first, ultimately there is no other side because we are all in this together -- as americans, as humans, etc.  second, in times of fast-paced and often radical change, even if positve, people get banged up.  it can never be wrong to treat with compassion, those who feel banged up.

 

comapssion does not mean accepting that all understanding of reality are equal.  it means going the extra mile with people when they are not.

How would you feel if I devalued your Christianity as a co-opted, not to mention poorly understood, version of first century Judaism?  I would thank you for putting it so clearly (for the record, I'm a lapsed Catholic).

so for you, it would not be devaluing at all -- it would affirming your decisions re the church.  thank you for both your honesty and your reminder that we all like being affirmed, regardless of the beleifs we hold.

The people who think such a war exists tend to be like Rick Perry -- dumb. Simpleminded. Willing to believe any outlandish conspiracy theory if it gels with their preconceived notions about how everyone's out to get them. If Perry and his ilk want to do anything, maybe they can try to better live up to the ideals of "peace on earth and good will towards men." But that would mean no longer cheering at executions and mocking those less fortunate, so we know that won't happen. Instead it'll be more whining about imagined threats to a national holiday.

do you feel better now?  i don't mean to be snarky, but how does treating those with whom you disagree with exactly teh same disrespect they show you, help?  in fact, it adds fuel to the fire.

 

the irony is that you and i probably share many views when it comes to policy.  of course, if all we want to do is talk to each other, and those who already agree with us, we can keep up your approach.  if however, we hope to be taken seriously by any of those who disagree, we need to engage them where they are, not where we are.  doing any less means that we are not better when it comes to all that peace on earth and good will "stuff".

 

i know, but we are right.  sometimes though, we all have to choose between luxuriating in our correctness, and actually being kind and effective.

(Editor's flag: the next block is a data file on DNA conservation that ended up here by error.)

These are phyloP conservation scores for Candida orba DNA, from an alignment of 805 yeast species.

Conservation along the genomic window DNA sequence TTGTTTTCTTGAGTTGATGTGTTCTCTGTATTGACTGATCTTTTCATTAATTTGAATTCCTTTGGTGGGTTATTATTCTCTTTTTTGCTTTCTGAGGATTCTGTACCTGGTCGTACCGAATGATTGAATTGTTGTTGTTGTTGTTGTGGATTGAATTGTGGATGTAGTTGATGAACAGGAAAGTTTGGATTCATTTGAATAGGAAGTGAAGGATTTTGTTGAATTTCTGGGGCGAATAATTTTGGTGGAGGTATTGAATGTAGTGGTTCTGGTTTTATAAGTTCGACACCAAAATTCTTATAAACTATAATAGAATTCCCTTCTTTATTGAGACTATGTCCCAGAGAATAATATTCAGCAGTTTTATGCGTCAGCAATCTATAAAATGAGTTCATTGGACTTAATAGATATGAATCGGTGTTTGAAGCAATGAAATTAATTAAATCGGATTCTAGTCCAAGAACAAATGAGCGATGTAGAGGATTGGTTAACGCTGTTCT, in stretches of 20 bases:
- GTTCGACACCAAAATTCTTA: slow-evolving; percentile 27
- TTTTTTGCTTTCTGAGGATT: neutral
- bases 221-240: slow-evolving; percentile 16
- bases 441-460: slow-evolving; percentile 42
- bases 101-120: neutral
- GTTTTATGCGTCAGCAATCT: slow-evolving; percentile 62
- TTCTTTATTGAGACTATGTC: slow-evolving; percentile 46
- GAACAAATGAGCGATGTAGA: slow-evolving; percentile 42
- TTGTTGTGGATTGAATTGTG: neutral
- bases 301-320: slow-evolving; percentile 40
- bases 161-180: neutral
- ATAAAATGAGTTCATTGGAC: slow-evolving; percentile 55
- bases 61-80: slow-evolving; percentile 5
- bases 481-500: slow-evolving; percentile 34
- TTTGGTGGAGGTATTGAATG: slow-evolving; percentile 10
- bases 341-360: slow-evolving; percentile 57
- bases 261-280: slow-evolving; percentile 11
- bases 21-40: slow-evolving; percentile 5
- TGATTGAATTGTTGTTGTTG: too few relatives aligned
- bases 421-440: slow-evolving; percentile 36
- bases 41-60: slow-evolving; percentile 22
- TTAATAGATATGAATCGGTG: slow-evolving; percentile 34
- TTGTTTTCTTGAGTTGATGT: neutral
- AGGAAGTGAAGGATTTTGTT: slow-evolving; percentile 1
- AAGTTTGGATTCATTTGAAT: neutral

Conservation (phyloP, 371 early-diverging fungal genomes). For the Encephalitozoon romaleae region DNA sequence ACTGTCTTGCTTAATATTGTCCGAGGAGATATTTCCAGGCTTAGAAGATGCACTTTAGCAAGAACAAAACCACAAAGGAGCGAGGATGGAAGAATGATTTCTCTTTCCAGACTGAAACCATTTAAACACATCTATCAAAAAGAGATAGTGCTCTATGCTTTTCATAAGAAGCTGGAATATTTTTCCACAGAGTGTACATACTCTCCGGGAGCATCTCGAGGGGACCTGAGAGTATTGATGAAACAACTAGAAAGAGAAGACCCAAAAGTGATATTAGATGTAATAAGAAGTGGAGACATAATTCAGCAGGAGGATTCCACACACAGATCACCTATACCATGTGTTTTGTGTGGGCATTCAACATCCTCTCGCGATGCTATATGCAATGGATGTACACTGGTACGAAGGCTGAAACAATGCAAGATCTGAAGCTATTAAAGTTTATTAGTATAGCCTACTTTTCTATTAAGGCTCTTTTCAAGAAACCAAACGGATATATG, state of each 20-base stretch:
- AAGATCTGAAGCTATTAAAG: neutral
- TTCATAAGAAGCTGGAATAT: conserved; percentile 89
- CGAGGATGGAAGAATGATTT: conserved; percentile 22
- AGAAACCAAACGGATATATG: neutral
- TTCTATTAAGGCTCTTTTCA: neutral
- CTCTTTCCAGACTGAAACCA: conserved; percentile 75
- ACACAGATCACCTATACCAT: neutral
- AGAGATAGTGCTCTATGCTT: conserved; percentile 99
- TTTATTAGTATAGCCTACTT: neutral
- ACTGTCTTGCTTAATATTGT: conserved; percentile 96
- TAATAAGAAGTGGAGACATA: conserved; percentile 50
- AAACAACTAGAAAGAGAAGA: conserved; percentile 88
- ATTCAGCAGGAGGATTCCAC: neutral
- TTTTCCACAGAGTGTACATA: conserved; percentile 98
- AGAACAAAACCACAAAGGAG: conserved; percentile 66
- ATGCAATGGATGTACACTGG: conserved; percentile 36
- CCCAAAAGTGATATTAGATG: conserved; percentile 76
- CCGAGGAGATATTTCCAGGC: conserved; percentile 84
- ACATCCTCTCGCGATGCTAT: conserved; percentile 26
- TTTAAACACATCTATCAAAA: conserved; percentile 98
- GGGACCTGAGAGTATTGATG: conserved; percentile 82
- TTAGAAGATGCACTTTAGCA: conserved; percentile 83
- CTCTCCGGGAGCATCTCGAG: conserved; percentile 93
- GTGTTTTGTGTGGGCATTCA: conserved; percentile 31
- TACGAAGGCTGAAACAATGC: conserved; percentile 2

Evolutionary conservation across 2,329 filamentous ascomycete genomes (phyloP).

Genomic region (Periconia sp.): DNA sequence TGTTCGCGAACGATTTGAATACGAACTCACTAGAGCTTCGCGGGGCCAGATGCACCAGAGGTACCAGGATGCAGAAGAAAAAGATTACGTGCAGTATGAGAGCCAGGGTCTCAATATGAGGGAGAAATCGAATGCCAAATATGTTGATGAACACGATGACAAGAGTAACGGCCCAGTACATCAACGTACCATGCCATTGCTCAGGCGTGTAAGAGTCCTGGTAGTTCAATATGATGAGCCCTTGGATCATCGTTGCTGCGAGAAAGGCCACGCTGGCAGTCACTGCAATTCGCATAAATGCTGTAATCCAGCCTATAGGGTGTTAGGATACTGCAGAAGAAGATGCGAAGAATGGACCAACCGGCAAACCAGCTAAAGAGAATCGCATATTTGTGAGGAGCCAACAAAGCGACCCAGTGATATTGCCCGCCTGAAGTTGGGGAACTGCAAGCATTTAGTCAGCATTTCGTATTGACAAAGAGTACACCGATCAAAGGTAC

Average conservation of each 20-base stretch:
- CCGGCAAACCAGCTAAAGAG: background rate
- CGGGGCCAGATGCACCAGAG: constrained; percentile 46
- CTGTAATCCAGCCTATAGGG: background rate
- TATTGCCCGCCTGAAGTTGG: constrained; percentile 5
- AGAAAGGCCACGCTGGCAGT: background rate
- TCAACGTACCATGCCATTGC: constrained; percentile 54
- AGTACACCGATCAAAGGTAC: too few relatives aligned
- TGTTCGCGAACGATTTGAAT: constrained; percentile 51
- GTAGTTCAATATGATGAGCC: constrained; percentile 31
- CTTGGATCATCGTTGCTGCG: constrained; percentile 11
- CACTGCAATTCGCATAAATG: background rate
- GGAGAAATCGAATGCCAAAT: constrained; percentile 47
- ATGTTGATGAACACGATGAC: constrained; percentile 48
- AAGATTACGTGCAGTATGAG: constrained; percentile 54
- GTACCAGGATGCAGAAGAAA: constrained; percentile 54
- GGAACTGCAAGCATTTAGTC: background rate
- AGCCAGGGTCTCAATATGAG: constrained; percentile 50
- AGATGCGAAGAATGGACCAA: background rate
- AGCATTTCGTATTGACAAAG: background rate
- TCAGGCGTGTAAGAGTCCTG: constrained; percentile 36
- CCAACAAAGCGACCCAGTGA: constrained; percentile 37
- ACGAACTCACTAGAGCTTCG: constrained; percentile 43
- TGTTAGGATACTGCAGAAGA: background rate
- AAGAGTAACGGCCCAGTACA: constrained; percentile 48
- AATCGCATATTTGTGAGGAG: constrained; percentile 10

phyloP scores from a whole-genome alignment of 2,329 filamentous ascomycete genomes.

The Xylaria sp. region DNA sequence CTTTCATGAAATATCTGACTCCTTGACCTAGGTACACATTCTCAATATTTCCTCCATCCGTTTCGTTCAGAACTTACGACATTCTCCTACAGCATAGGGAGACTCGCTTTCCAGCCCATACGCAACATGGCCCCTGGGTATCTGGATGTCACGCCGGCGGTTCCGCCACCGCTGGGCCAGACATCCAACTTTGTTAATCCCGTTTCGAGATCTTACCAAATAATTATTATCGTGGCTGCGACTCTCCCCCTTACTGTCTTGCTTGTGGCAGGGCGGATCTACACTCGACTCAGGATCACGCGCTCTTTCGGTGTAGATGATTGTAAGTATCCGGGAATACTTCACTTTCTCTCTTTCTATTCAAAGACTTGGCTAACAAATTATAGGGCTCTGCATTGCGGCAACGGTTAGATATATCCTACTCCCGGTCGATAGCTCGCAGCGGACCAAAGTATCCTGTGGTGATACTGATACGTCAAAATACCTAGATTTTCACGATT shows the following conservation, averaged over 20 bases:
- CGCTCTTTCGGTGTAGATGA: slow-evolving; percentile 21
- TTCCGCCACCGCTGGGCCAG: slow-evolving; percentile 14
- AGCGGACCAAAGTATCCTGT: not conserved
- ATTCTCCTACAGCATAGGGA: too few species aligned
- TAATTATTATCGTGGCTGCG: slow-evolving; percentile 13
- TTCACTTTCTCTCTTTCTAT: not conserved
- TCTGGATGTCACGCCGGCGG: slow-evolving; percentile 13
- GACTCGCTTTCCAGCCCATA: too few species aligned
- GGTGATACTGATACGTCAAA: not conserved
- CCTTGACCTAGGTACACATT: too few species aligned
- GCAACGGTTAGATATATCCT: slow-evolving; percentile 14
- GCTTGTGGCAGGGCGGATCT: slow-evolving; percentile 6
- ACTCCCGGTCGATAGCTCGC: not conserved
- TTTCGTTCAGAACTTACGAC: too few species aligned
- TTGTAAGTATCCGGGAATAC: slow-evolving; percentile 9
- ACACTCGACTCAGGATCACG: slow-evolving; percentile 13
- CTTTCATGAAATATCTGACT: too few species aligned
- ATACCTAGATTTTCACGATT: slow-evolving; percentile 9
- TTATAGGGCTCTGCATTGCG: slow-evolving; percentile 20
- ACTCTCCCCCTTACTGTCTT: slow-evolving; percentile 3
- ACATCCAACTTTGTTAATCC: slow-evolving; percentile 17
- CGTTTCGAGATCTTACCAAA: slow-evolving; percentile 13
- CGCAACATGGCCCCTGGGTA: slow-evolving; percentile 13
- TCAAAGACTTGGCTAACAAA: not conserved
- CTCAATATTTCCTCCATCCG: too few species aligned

The most irritating thing to me is the claim that "Season's Greetings" and "Happy Holidays" are a modern replacement for "Merry Christmas." I was born in 1954 and clearly remember cards, letters, decorations, carols, etc. with both "Season's Greetings" and "Happy Holidays" in/on them from my earliest childhood, and I don't doubt that they date back much farther than that.

they are NOT replacements for each other, and i suspect, that far more than using such terms, it is the claim that they are, which causes much of the hurt and anger that is out there.

 

the issue should not be, which is the correct thing to say, it should be, how and why do people choose which to say when.  sometimes we will get it right, and sometimes not, but there must be room for both.

Decorating an evergreen tree is a Nordic solstice tradition much older than Christianity. These "war on Christmas" folks are deliberately ignoring or distorting history. Besides, the early Christian church deliberately superimposed its major holiday on existing pagan traditions marking the equinoxes, solstices, and cross-quarter days, so why the fuss about keeping "Christ in Christmas"? Besides, of course, the brushing aside of other cultures in the U.S. Happy Hanukkah, by the way.

let's start with the easy one:  what evidence you or anyone else have for hannukah being "brushed aside" in comtemporary culture?  if anything, it gets a far greater amount of coverage than is proportional to the number of people celebrating it.  perhaps that is one reason i am so sensitive to those who feel that christmas, as they would like it observed, sometimes gets s"shorted".

 

as to the issue of what a christmas tree "really is", i will do this once more:  are you kidding me?  are you really nothing more than a collection of cells such that i can do what i want with you because when seen at that level you are not a human?

we can always shift the focus of our lense to allow us to make more of things than they are, or less of them than they are.  typcially, we all make more of the things we like and less of those we don't.  perhaps, at least at this time of year we should do the opposite.

Thanks for so many great questions.  I'm Brad Hirschfield and we'll continue this conversation next week -- a conversation about the biggest stories in the news and the big human questions which lie at their center.

 

In This Chat
Bradley Hirschfield
Rabbi Brad Hirschfield is an author, radio and TV talk show host, and President of CLAL-The National Jewish Center for Learning and Leadership. His On Faith blog, For God's Sake, explores the uses and abuses of religion in politics and pop culture. He wrote "You Don't Have To Be Wrong For Me To Be Right: Finding Faith Without Fanaticism." Named as one of the nation's 50 most influential rabbis in Newsweek, and one of the top 30 "Preachers and Teachers" by Beliefnet.com, he is the creator of the popular series, Building Bridges, airing on Bridges TV, and co-host of the weekly radio show, Hirschfield and Kula: Intelligent Talk Radio. For more information see www.bradhirschfield.com.